Question 17: What are your views on whether all social rented dwellings should be heated by gas, electricity or renewable heat sources by 2030?
Alternatives to the proposed energy efficiency standard
6.10 The two main other options that were considered by the working groups were:
6.10.1 Establish a set of measures that all homes would be required to meet. However, this was rejected for the following reasons:
- Does not consider actual energy usage and actual carbon emissions.
- Landlords are restricted in how they meet the standard.
- Would require substantial detailed development of the technical specification of a standard and equivalent guidance for each dwelling type.
- Would require exemptions/abeyances, which would mean some homes aren't energy efficient.
6.10.2 Set a minimum percentage reduction in emissions for each of the different dwelling types. This approach has been proposed for unusual dwellings (see below) but was considered to be too complicated to apply and to regulate for the vast majority of homes. This method would require that landlords had complete details for every dwelling in their stock from which they would calculate their own baseline for each dwelling from which a required set reduction would be made. The resultant standard would be highly complex to regulate. It was felt that EPC ratings were widely recognised and understood by landlords and tenants and would be a preferred method for the vast majority of dwellings.
Question 18: Do you think that either of the options above should be reconsidered? Yes/No.
If yes, please explain which option you prefer and why.
6.11 The working group considered whether the energy efficiency standard should be aggregated across a social landlord's entire stock or set at an individual dwelling level. The latter was preferred as it would help to improve all stock and provide a minimum level of energy efficiency to all social rented tenants.
Question 19: Do you agree that the standard should apply to all individual homes and not be aggregated across a landlord's stock? Is this practicable?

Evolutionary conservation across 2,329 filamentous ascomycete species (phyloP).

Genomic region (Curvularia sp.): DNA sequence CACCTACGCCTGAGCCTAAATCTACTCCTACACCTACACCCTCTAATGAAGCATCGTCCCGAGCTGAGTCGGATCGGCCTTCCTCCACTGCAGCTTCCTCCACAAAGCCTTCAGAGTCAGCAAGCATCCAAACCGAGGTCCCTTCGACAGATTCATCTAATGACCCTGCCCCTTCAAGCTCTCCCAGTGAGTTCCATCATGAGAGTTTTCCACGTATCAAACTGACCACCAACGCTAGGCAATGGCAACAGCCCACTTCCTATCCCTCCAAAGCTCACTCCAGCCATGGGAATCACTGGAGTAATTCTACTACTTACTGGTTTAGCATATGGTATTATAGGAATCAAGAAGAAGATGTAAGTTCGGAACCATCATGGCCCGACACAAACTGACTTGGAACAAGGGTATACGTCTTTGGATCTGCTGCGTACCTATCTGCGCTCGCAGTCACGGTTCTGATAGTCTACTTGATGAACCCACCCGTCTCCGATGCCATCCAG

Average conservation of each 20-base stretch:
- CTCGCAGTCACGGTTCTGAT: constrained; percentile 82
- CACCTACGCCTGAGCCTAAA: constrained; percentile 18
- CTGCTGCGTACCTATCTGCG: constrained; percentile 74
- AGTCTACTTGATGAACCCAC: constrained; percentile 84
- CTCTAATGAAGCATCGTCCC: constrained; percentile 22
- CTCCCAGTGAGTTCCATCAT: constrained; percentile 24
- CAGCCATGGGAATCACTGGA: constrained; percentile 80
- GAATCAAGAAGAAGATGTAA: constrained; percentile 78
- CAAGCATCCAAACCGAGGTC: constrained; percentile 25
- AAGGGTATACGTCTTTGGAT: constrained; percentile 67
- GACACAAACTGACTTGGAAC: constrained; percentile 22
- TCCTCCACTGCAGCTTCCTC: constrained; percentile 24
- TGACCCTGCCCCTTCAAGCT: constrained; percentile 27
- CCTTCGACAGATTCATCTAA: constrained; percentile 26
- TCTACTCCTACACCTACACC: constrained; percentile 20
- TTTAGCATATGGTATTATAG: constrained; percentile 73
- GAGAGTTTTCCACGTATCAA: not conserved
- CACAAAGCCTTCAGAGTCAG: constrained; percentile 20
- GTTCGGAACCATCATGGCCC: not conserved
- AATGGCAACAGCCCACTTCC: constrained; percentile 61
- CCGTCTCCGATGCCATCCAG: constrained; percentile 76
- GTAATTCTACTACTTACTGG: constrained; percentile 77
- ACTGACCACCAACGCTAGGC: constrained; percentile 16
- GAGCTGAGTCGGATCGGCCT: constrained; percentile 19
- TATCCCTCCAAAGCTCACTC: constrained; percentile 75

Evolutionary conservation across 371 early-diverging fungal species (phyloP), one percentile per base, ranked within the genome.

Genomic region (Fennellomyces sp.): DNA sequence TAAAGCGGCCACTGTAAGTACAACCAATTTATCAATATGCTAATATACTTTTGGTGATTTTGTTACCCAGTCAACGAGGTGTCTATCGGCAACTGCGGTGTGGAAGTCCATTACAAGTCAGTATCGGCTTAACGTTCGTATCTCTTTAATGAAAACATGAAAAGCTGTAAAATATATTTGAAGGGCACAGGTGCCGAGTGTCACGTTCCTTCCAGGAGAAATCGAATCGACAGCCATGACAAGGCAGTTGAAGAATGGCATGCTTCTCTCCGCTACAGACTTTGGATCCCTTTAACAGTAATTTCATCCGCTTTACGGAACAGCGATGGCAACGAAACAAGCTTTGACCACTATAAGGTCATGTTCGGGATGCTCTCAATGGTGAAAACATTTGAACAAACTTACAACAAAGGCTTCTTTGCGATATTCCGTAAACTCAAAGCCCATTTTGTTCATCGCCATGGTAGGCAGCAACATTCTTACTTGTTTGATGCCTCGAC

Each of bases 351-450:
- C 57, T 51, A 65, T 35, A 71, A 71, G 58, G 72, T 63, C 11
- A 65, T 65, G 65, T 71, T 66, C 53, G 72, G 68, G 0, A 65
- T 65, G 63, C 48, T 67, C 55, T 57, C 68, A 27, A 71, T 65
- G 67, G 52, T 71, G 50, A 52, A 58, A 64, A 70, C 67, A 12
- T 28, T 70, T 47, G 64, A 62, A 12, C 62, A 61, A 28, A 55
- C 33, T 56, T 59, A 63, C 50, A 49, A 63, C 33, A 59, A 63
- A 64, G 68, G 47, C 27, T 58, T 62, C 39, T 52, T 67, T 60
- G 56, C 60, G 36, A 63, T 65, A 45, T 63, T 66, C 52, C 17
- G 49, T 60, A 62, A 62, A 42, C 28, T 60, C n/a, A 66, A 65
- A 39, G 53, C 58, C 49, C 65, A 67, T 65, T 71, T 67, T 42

Possible role of exceptions
6.12 Currently, where it is not possible for certain aspects of particular stock to achieve the SHQS, allowances have been made for exemptions. This process has been agreed by the Scottish Government with the assistance of a panel of social landlord representatives nominated by COSLA and the SFHA.
6.13 As already mentioned, the more homes that are excepted from an energy efficiency standard, then the greater the reduction in emissions will need to be to meet Climate Change targets. There would also be a risk of tenants in such homes being treated unfairly by comparison with others in homes that meet the standard.
6.14 As the case studies are designed to cover the main dwelling types, it is envisaged that there would be no requirement for any exceptions in the new standard. However, as noted above the modelling work and case studies don't cover all social rented housing; there are some more unusual types of dwelling in the sector. Even within common house types there are individual dwellings where circumstances differ. The ongoing peer review process is considering how best to handle the approximately 10% of the stock which isn't covered by the work done to date. However, one suggestion is that a methodology is set out for landlords to follow. This would require them to use the 1990 base assumptions to record a baseline for their individual dwelling and calculate a set percentage reduction to identify a required improvement. This method could be used for all unusual dwelling types, including types where the 1990 baseline is significantly below the generic baseline for a similar dwelling type. The percentage reduction would be set by Scottish Government to recognise the different dwelling circumstances and be in line with the burden on other dwelling types. This is set out in more detail in the example box below.